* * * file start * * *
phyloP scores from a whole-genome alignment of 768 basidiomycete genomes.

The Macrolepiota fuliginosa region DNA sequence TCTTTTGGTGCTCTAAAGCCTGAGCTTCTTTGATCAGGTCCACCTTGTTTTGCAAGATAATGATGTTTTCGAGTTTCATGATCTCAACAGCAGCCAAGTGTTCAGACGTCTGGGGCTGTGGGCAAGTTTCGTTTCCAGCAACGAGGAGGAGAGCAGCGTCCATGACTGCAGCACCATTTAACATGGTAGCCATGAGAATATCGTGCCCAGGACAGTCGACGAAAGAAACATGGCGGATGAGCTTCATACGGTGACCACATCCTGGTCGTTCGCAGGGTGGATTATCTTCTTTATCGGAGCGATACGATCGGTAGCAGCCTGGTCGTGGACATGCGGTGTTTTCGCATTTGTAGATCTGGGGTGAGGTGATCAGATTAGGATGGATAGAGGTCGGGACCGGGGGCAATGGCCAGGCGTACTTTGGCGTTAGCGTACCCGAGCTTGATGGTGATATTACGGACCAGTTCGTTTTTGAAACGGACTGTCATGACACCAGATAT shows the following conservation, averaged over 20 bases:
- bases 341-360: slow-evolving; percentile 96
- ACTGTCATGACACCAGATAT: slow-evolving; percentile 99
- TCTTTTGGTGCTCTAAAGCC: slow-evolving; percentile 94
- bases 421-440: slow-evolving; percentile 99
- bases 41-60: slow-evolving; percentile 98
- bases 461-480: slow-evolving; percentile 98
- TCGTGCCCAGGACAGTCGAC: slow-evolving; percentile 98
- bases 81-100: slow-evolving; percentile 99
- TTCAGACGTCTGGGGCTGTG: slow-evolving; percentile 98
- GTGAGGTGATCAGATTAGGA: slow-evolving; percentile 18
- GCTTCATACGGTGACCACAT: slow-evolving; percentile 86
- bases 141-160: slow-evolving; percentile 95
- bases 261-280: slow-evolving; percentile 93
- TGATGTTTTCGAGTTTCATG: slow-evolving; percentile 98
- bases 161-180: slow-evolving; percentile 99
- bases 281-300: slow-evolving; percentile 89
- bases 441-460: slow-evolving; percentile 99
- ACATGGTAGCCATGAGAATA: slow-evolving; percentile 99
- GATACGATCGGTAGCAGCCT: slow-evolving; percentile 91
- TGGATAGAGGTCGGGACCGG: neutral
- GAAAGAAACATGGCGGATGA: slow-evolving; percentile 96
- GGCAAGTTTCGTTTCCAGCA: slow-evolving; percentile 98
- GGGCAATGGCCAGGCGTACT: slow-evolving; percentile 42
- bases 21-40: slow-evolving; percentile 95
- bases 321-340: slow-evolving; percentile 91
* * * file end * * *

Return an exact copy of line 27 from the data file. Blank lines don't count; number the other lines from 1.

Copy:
- bases 321-340: slow-evolving; percentile 91